The cost of not having Insurance in Kenya

Written by
  • 3 months ago
  • Posted: August 28, 2018 at 5:04 pm

Two years ago, I had an incident that clearly illustrated to me why every individual need to have an insurance. From nowhere I started taking a lot of water and continuously running to the washrooms to drain it. I called one of my doctor friends, and he suggested that I go to the nearest chemist and check my blood sugar level. Being near the hospital at the time, I decided to check in and do proper medical check-up. At the time my medical insurance had expired on the previous month and I was debating whether to renew it.

At the hospital, the doctor could not see me before paying the consultation fee in cash as well as the cost required for the other treatment. Fortunately, I was able to raise the money to move the treatment process forward. This is important because of what happened next. When the doctor measured my blood sugar level, they rushed me to the theatre and I was admitted immediately. According to the doctor my sugar level was 32, while the normal level should be between 4 and 8. Basically mine was almost 5 times where it should be. The doctor believed that if had stayed out for a few hours, my vital organs like kidney could have failed completely. The doctor comment about the timing really shocked me, because I spent a bit of time in hospital waiting while trying to raise money before hand to pay for my treatment. And in a way he was saying that my organs could have failed right there if I did not get the money in good time.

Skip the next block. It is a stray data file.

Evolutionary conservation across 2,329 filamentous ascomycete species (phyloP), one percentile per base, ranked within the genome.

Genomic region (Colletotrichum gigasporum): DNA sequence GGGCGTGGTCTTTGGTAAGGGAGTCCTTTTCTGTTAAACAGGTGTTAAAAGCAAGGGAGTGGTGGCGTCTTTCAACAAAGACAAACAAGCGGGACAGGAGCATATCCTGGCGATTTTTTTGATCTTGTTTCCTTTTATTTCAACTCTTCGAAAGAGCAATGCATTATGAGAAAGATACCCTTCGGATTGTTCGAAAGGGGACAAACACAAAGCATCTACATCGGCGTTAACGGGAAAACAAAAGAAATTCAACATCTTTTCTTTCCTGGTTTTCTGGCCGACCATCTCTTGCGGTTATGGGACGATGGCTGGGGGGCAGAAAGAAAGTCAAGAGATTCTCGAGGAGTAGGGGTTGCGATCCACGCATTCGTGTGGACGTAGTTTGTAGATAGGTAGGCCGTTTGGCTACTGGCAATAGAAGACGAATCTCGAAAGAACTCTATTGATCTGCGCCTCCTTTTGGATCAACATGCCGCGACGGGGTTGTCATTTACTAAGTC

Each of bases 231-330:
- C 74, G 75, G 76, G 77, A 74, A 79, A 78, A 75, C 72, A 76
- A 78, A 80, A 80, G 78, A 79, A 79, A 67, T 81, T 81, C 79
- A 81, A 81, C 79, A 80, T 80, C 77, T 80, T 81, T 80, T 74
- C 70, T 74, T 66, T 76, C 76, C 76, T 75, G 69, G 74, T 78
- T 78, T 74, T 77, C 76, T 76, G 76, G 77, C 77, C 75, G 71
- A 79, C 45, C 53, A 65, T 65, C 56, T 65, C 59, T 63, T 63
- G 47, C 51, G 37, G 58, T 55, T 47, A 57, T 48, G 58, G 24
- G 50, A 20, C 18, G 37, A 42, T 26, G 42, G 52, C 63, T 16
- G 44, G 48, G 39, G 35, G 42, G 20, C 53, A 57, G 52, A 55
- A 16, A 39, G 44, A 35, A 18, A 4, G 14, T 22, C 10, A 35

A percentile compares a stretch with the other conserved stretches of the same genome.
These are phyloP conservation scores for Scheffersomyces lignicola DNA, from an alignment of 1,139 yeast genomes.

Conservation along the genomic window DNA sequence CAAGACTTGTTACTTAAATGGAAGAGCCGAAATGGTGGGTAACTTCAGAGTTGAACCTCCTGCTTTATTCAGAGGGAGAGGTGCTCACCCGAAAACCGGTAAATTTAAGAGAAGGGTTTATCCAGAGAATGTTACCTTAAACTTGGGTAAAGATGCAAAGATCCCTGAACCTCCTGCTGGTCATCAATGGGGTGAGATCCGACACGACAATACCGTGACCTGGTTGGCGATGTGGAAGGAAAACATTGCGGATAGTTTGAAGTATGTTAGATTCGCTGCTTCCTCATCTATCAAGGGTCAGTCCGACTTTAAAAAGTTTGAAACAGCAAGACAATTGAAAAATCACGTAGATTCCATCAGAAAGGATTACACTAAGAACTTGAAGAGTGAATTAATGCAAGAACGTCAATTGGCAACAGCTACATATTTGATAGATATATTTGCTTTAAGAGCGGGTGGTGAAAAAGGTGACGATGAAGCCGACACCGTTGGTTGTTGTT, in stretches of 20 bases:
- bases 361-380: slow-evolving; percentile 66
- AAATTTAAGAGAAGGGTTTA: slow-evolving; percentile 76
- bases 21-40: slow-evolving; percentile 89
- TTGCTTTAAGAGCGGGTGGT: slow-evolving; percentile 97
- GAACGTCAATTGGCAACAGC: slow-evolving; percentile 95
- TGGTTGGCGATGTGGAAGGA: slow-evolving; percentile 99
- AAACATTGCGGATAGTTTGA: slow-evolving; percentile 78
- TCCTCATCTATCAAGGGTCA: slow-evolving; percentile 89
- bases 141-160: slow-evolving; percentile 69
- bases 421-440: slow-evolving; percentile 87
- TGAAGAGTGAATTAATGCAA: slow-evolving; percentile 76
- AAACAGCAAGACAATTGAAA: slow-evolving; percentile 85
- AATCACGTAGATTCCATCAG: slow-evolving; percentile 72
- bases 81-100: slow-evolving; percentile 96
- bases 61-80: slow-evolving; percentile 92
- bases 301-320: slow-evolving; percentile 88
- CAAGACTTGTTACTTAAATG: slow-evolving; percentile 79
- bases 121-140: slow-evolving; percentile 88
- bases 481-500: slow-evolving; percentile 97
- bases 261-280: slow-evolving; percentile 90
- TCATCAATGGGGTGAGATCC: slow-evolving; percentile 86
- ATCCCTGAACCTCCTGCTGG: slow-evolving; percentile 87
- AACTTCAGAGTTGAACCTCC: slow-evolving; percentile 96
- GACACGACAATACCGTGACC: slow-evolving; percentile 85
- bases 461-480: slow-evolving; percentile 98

From there, I promised that whatever the case going forward, I must insure that I renew my insurance in good time. Talking of which last week I shared a video on twitter about a lady talking about Minet teachers insurance scheme. I friend of mine who is a teacher but still new on the profession saw the post and asked me one pointed question. And that is the reason why I decided to do this post today.

 

The following was the questions my friend asked:

What if I have the insurance but I do not get sick, is it better if I had used that money for something else?

I thought that was a very good question, given the fact that insurance cover is very expensive for most Kenyans. While looking to answer that question, I found out that, on average the cost of basic insurance cover is around Ksh. 35,000 per year.  In reality, that is very expensive by most standards, given the fact that you have to pay it at once. But my answer was simple, the cost of unexpected visit to hospital can cost thousands of Kenyan shillings, which is way more than the amount one would spend on the insurance cover. Practically in Kenya, every day you would see people raising money to send relatives or friends to hospital, because the bills have gotten out of hand. When you look at it from far, one might think that, it is something that cannot happen to them but based on my experience, I would say do not take that chance. I came to the realization that the life we are living is like a flower, you can be very fine today and the following day you are going.  And yes having health insurance is a huge financial burden but the cost of not having it in case of a problem is out of hand.

Planning to work on more posts about this issue going forward after doing more research. But the extension of the above question was about what Minet brings to the table for teachers in terms of benefits. I did a summary of the areas covered

  • Inpatient Services
  • Outpatient Services
  • Maternity Services
  • Dental Services
  • Optical Services. This benefit caters for expenses related to eye treatment. This includes but is not limited to the cost of Lenses and Spectacle frames
  • Evacuation
  • Chronic Disease Management . Chronic diseases covered include but not limited to: cancer, hypertension, asthma, diabetes, pepticulcer diseases, arthritis, cardiac failure, epilepsy, chronic renal disease, schizophrenia, bronchiectasis, chronic obstructive pulmonary disorder, thyroid
What is your opinion on the topic?
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